Lawmakers worry AB InBev beer deal will hurt craft brewers

MillerCoors Milwaukee brewery
The MillerCoors brewery in Milwaukee.

REUTERS – Anheuser-Busch InBev, the world’s biggest brewer, faced tough questions on Tuesday from U.S. lawmakers unhappy over its plan to buy SABMiller due to concerns the deal will hurt the fast-growing U.S. craft beer industry.

AB InBev announced the $106 billion deal in November, promising to sell SABMiller’s stake in MillerCoors to Molson Coors so it could win U.S. antitrust approval. The company has said it did the deal to expand in Africa, Asia and Latin America.

But in a hearing of the Senate Judiciary Committee’s antitrust subcommittee, lawmakers worried about the merger’s effect on craft beer, defined as brewing in volume of fewer than 6 million barrels annually. Craft was 11 percent of the U.S. market last year.

Despite the panel’s concerns, it will have no say on whether it goes ahead. That decision lies with the U.S. Justice Department.

The AB InBev deal for SABMiller is the latest in a long list of beer deals that range from InBev’s purchase of Anheuser-Busch in 2008 to the purchases of craft beers and distributors who deliver beer for both the giants and the new craft entrants.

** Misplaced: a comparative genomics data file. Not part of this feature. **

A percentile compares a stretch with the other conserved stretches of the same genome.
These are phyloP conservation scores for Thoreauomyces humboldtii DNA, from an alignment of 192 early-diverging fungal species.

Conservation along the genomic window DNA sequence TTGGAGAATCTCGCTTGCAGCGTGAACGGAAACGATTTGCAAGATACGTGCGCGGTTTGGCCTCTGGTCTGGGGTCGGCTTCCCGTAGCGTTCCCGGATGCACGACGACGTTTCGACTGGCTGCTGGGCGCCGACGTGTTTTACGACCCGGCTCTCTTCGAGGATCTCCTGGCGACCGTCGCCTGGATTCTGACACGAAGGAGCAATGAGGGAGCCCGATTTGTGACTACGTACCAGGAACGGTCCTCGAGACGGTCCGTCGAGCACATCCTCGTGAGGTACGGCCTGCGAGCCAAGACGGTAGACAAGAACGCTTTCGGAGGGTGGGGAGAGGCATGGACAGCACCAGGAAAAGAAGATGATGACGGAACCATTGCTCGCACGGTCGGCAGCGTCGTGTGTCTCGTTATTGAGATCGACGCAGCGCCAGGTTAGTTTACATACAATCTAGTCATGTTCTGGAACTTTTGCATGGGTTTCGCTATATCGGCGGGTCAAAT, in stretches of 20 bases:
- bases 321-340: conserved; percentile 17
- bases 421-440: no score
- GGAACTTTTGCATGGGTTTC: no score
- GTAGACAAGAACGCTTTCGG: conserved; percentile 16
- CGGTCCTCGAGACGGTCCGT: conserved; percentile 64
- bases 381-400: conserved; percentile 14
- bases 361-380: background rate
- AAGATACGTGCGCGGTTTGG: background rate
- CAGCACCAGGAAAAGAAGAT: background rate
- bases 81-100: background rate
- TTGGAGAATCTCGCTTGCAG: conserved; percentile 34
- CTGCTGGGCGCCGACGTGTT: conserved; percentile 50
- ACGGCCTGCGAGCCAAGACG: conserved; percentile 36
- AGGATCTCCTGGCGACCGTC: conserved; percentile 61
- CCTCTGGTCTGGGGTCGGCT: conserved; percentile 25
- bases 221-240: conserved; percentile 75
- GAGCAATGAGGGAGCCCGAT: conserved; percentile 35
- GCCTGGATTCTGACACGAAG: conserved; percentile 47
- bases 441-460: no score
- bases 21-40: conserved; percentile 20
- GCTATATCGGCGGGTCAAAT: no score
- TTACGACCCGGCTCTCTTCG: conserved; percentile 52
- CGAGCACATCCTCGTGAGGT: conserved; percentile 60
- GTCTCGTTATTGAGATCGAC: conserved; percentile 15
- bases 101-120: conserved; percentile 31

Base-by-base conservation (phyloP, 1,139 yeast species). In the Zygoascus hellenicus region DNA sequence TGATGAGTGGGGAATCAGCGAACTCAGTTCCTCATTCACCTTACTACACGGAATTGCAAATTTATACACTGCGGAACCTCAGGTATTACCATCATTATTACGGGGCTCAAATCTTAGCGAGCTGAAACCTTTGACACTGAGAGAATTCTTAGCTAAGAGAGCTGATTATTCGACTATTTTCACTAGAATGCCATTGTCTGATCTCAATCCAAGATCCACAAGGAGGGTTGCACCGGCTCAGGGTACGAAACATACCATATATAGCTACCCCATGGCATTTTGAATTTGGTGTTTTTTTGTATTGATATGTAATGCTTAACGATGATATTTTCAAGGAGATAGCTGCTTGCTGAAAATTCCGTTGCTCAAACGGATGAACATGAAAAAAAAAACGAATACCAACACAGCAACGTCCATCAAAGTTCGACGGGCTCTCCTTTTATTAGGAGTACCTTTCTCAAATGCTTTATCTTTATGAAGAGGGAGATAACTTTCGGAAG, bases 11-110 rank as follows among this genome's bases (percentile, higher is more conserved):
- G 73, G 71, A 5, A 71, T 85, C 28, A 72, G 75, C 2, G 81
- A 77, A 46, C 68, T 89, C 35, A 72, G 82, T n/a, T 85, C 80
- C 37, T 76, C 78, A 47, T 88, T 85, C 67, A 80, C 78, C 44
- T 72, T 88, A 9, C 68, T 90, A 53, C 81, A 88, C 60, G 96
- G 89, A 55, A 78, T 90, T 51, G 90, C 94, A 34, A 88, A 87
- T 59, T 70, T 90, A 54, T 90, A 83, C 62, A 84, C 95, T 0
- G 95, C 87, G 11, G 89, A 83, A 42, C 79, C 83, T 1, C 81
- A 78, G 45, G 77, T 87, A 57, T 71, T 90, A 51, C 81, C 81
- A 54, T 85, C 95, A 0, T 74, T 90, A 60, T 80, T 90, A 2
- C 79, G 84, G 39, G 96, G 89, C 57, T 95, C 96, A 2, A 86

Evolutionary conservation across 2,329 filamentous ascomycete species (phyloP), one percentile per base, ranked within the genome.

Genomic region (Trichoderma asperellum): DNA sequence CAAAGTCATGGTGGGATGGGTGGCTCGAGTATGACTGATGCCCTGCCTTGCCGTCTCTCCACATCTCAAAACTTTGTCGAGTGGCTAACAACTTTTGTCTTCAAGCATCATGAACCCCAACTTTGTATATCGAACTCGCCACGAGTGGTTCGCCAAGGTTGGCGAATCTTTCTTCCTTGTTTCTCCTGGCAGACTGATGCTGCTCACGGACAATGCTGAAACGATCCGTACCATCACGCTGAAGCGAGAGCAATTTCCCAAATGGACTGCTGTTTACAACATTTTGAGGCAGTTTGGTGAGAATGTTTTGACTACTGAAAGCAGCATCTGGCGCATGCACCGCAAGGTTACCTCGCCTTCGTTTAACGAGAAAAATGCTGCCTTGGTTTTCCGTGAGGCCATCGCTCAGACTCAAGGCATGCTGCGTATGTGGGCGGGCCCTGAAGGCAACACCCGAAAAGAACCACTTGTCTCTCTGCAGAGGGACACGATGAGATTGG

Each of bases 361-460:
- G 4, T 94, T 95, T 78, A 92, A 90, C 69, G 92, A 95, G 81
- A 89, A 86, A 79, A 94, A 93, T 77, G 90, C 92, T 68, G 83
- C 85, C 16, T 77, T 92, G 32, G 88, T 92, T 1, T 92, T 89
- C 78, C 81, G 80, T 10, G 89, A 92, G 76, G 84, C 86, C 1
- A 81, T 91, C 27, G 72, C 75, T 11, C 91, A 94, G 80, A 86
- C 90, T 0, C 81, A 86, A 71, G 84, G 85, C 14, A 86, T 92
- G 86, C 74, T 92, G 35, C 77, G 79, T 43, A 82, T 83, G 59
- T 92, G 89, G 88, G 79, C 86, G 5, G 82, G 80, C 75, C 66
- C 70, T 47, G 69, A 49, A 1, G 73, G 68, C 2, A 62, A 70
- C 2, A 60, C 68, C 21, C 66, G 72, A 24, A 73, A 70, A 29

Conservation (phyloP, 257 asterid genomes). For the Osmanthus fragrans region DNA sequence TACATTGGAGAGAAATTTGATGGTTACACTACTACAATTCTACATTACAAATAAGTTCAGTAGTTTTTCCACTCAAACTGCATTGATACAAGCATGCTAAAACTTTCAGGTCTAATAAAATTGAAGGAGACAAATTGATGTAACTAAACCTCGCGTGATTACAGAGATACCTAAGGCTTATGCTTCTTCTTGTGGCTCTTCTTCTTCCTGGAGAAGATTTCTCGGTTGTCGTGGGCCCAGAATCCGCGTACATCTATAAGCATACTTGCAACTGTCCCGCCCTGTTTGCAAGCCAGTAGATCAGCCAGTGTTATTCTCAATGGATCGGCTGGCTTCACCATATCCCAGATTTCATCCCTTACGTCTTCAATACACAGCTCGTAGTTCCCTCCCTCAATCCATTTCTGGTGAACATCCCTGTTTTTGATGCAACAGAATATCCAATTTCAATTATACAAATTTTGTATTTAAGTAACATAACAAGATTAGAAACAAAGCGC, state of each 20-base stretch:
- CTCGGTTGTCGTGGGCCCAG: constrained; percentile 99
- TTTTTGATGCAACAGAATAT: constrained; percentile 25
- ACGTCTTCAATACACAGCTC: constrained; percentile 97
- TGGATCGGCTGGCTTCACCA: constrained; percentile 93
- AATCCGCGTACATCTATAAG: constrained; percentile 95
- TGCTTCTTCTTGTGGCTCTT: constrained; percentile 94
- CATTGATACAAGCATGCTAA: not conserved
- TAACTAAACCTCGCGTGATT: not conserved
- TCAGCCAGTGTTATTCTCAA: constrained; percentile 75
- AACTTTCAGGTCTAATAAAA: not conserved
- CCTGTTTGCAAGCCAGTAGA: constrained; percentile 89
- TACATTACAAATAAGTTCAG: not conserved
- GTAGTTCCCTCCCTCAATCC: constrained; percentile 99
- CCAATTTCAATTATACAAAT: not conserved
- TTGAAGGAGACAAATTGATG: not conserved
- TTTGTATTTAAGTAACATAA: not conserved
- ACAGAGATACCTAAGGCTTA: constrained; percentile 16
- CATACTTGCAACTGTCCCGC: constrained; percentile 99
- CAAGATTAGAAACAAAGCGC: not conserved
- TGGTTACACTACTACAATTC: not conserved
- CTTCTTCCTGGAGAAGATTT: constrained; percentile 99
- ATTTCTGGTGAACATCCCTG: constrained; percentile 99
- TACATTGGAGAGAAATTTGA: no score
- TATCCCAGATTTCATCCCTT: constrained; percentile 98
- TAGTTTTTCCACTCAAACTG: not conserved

“What we’ve seen over the past years is a trend toward mammoth beer behemoths in our market and the result has not been a happy one for many consumers,” said Richard Blumenthal, a Connecticut Democrat. “I would urge the Department of Justice to think beyond the divestiture that has been proposed.”

He pressured AB InBev chief executive officer Carlos Brito to pledge that he would not terminate wholesalers or squeeze small craft brewers.

“I can commit as a result of this transaction there will be no such a thing,” Brito responded. “This transaction is really about the rest of the world. It’s not about the U.S.”

Lawmakers were clearly sympathetic to craft brewers. “Nobody wants to take a seat at a bar and discover that their only choices are a Bud and a Miller,” said Senator Chris Coons.

Craft beer makers have two big concerns. One is that they use the same network of distributors as AB InBev and MillerCoors. AB InBev has purchased distributors, forcing the craft beers they sold to go elsewhere, said Bob Pease, head of craft industry trade group Brewers Association.

Craft brewers also worry about losing access to ingredients and containers they need to make their beer, said Senator Patrick Leahy.

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